82nd District State Rep. Preview: Incumbent Huff wants to focus on opioid crisis, tax reform and pensions
Incumbent State Representative Regina Huff has proven to be a political force in the 82nd District.
Since taking over the seat in 2012 to serve her former husband’s unexpired term (he died earlier that year), she’s served three full terms and is seeking a fourth.
This past May in the Republican Primary election, she got what was expected to be her stiffest political challenge yet from local schoolteacher Matt Anderson.
Huff won the contest going away by over 1,000 votes, despite coming out of a brutal legislative session marred by unrest over public employee pension reform.
“I’m running again because I just want whoever is there to be a servant of the community, and I think it’s important to have someone to fight for our rights and liberties,” Huff said. “More than anything, I want to be there to ensure there are conservative social values represented for our children and grandchildren.”
Since taking office, Huff has kept a busy schedule. She’s served in a full-time capacity as a special education teacher in the middle grades for the Whitley County School System. She will officially retire from the position Nov. 1.
In between working and frequent to Frankfort for legislative sessions and out-of-session committee meetings, Huff has undertaken a prodigious effort to be accessible to her constituents — by speaking regularly at different events, and engaging with voters via social media, and personally.
“I feel like, with every decision I’ve made, I always keep the focus on those I represent,” Huff said. “I try my best to keep everyone informed, and I am accessible, transparent and accountable.”
Huff says when it benefits her district to do so, she will break with the Republican Party line and vote in an independent manner.
On more than one occasion, she’s proven her point.
Most notably, she voted against changes to the pension system that were passed, and later struck down by the courts as illegal. Huff said she didn’t like the unseemly way the legislation was presented — as part of a completely gutted and replaced “sewer bill.”
“I did not agree with how the process was conducted,” she said. “That was something that was done constantly when the other party was in power … I hoped we would be better than that.”
Huff supported a measure that allowed cities and counties to phase in, over six years, increased pension contributions for their employees.
Fixing the pension system is something Huff said is a priority for upcoming legislative sessions. She comes at the issue from the perspective of an educator, and says teachers, and all public employees, deserve the benefits promised to them when they were hired.
“I am committed to fully funding the ARC (Actuarially Required Contribution) each year and to keeping the promises to everyone who holds a pension in the Commonwealth.”
Huff broke with Gov. Matt Bevin on transportation funding for local school districts. A drastic reduction was proposed through his budget, but Huff worked to restore it through her committee assignments because she worried it was too deep and would negatively impact how students get to schools, particularly in rural districts.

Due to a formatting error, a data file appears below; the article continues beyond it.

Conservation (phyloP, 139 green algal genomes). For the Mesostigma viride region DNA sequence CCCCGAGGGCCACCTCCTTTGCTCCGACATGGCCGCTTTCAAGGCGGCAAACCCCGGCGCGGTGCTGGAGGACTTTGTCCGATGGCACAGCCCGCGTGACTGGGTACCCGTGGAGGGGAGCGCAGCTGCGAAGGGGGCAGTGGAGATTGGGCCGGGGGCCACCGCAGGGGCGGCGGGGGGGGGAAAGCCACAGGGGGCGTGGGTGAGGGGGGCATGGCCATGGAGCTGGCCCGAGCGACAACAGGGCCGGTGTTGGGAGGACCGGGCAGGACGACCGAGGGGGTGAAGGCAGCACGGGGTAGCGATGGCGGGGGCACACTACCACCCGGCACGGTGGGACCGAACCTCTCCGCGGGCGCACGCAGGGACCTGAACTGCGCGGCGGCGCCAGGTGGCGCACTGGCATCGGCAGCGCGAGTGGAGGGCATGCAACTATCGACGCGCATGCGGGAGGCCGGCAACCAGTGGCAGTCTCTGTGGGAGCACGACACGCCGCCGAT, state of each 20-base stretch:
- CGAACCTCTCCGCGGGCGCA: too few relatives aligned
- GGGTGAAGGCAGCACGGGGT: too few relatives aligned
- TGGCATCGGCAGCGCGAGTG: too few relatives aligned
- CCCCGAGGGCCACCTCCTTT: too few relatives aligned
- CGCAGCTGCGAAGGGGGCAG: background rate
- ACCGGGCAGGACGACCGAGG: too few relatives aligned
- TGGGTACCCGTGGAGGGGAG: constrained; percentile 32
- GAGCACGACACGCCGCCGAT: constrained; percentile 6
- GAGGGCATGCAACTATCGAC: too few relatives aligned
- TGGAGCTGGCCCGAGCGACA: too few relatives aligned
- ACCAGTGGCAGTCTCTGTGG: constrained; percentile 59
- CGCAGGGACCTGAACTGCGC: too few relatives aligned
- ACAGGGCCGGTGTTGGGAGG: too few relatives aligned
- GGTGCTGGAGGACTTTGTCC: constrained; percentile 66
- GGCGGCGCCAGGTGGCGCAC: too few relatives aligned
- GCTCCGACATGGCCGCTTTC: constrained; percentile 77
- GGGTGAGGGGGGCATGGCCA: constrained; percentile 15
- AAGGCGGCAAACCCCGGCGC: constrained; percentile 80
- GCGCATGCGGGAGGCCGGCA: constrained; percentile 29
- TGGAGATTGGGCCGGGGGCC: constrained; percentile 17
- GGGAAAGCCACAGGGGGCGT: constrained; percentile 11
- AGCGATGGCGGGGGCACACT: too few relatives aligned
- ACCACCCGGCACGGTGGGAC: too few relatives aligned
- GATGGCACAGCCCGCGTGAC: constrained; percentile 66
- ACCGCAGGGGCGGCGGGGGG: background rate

The number one priority if re-elected, Huff said, is to address in a substantive way the state’s problem with opioid addiction.
“You would be hard pressed to find a family not touched by this,” Huff said.
“It’s not enough what we’ve been doing. We put addicts in rehab for a limited amount of time, and then we return them right back to the communities and influences they had before. They just can’t handle the pressure.”
She favors more robust rehabilitation, possible relocation and job training.
And Huff said the state’s tax code needs to be revamped to “make Kentucky economically friendly” to businesses. That entails a slow reduction, to zero, taxes on income in favor of usage taxes, which she said are typically less onerous on the poor and middle class.
Huff said some criticism and derision of taxes on certain services was largely misunderstood.
“I think the theory behind those was that they were elective. You don’t have to have lawn care. You don’t have to play golf. They are luxuries if you can afford them.”
In regards to legislation, introduced every two years by Senate President Robert Stivers, aimed at the occupational tax fight between Knox County and the city of Corbin, Huff said she’s spoken out vehemently against the measure, saying it is unfair and improperly slipped into unrelated legislation.
“I’ve stood up each and every time against it. We should be better than this,” Huff said.
Huff noted that she has a “100 percent pro-life voting record,” and gets high ratings, and is endorsed, by the National Rifle Association. Her lengthening tenure in the House of Representatives has allowed her to win valuable committee assignments, including Appropriations and Revenue, Education, Veterans, Military Affairs and Public Protection, and she’s co-chair of the Budget Committee on Education.
“The 82nd District has never had a voice at the table like they do now,” Huff said.